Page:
Fredrikstad Seafoods first and foremost wants to use its land-based salmon farm in Norway as a research and training centre.
When SalmonBusiness visited Fredrikstad Seafood’s land-based plant in February 2019, there were only empty tanks to see. When we visit the facility a year later, there are fish in both module 1 and module 2. Salmon from the first module are soon ready for harvest.
So how can parent company Nordic Aquafarms, which plans a series of land-based salmon farms, make money?
“There are no facilities to date that are what one would call commercial size, not really our plant in Fredrikstad. It’s getting a little too small. We feel confident that we will make money from it, but it requires a certain size. In Fredrikstad, it is limited to plot size. It is not without reason that we say that we focus on the large facilities outside Europe, where you do not have to fly the fish,” said CEO Bernt Olav Røttingsnes to SalmonBusiness.
A good team is required
Røttingsnes has previously told SalmonBusiness that construction phase 2 in Fredrikstad has been put on hold because the company is concentrating its USA sites.
What is the purpose of the land-based salmon farm here in Fredrikstad?
“The plant in Fredrikstad is regarded as an important facility for Nordic Aquafarms, both as a research and training centre. Norway is by far the best at salmon in research environments and people. We want to use Fredrikstad actively in this context to develop the facilities outside Norway,” says Røttingsnes, adding that they are cooperating with the Norwegian University of Environmental and Life Sciences (NBMU).
“It is the only facility near NBMU. We have to hold back a little on everything they want to do with us,” said Røttingsnes.
In addition to volume and capital, Røttingsnes said he believes that a good team is required to succeed in land-based salmon farming. In total, 15 people with different backgrounds work at the plant, plus three new employees will be employed at the harvest plant.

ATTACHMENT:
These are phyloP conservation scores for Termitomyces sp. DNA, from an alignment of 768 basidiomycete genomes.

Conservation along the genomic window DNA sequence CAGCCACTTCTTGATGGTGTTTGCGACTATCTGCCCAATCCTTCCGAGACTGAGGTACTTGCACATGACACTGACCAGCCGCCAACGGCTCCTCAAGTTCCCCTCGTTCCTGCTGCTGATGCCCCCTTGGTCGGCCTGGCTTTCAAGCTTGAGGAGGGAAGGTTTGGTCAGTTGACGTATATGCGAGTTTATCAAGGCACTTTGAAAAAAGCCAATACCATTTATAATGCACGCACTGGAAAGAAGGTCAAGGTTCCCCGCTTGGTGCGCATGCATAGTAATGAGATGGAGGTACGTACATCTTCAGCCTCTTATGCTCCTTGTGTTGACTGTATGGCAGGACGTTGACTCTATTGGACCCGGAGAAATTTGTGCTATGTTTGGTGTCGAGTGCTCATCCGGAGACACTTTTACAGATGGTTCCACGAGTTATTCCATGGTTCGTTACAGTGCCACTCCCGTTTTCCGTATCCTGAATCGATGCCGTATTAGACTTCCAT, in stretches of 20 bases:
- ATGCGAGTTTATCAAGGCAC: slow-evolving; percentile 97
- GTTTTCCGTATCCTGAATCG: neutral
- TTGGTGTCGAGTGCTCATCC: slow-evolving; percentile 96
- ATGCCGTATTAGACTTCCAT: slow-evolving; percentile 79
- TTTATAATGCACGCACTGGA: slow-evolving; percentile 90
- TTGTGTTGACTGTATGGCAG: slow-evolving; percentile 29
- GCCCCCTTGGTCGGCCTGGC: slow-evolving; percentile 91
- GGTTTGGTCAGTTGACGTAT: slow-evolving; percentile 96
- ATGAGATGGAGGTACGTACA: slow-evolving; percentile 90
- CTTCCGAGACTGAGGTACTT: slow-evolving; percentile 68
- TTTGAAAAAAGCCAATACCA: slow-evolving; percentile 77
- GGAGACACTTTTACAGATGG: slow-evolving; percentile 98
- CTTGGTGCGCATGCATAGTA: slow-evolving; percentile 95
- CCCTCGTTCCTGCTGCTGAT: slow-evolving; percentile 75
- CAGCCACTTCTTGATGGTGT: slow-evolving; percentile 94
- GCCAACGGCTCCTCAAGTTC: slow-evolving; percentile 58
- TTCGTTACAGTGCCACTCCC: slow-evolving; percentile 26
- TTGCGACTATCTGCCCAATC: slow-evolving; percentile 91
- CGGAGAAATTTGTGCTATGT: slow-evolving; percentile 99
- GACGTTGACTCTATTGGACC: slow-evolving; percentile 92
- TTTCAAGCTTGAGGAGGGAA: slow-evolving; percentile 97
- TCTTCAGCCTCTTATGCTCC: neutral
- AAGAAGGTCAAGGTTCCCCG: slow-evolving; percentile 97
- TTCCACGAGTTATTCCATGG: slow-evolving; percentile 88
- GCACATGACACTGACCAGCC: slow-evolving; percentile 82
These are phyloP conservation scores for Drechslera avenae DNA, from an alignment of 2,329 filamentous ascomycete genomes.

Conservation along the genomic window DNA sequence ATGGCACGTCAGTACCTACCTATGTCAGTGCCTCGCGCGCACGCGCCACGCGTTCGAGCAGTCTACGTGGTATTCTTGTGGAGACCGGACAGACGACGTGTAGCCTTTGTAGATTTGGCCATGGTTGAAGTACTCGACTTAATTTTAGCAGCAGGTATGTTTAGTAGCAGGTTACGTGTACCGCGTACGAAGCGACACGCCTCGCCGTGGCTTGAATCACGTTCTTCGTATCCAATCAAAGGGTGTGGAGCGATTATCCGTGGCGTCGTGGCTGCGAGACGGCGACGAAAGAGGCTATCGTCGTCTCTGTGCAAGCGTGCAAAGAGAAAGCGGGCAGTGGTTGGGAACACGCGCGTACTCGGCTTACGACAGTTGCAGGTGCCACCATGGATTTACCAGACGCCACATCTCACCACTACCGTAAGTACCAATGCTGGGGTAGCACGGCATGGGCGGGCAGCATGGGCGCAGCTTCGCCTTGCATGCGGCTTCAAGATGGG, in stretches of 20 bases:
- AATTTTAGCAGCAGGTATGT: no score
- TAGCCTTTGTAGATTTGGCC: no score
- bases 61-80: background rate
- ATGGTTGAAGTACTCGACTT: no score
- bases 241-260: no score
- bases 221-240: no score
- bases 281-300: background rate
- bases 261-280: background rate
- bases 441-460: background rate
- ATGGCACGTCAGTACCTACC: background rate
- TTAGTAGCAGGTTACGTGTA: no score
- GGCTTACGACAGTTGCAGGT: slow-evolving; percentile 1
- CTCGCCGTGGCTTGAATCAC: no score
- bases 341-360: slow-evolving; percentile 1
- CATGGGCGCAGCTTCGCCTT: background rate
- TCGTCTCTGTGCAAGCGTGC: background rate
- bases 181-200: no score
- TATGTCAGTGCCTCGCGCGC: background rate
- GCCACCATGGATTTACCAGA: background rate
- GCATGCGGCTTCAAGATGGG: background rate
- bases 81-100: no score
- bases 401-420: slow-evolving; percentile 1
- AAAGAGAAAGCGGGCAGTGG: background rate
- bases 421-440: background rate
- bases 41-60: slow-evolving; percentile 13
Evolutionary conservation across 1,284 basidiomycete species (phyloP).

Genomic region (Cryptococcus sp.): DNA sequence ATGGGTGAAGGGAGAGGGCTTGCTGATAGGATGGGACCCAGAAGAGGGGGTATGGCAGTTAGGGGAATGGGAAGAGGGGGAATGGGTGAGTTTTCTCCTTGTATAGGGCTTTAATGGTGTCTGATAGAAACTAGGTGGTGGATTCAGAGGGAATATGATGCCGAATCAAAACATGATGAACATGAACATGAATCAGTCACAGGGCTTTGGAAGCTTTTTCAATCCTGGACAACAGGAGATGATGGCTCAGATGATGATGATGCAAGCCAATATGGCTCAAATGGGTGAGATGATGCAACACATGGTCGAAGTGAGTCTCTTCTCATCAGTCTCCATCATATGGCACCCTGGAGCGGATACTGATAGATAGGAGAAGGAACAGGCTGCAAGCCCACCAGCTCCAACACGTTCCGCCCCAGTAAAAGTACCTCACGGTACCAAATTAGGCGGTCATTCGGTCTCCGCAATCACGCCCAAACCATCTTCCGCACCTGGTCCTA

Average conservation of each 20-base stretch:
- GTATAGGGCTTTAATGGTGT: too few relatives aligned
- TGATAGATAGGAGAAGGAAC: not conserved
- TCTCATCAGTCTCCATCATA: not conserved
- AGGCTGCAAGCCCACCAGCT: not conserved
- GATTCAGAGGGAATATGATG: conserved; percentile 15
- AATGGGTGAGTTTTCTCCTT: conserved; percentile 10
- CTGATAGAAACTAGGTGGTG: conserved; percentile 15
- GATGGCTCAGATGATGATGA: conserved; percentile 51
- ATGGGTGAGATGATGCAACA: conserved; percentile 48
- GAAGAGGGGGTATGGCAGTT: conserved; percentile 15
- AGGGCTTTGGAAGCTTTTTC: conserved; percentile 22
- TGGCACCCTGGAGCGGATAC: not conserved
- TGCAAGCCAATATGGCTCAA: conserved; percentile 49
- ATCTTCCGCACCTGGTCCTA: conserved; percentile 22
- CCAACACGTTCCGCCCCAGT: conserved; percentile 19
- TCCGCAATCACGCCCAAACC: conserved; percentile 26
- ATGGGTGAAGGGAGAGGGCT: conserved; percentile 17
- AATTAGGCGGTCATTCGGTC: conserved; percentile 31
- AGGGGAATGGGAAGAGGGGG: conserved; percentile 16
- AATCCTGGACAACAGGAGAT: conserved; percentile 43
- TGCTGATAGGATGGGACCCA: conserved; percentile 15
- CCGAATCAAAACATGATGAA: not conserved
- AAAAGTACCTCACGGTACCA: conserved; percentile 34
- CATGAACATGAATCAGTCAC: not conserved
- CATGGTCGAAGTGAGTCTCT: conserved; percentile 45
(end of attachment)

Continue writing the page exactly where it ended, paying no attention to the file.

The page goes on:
“Those who can succeed on land-based are those who are able to attract good teams. You can buy a facility, but it can fail tomorrow if you do not have the right people. You must have both fishing expertise, water expertise and technical expertise,” Røttingsnes emphasised.
According to Røttingsnes, it is too early to say anything about production costs as they are still building up.
“What we can say is that the most important variable cost is feed. We are well below what we had budgeted. We are on the pre-factor below 1. While very many of the other costs, the semivariable ones, there we have to see what the capacity will be before we can say more about this,” he said.
Some of the equipment is not on the cheap side
But it’s not just about finding the right staff. Røttingsnes did not hide the fact that there have been challenges along the way, including when it comes to technical equipment.
“There are conditions at the facility that we are still learning, and it will be better,” said Røttingsnes, adding:
“We see that on the equipment side it is not worthwhile to buy the cheapest equipment when the facility will last for several years. The facility is characterised by some of the equipment being on the cheapest side,” concluded Røttingsnes.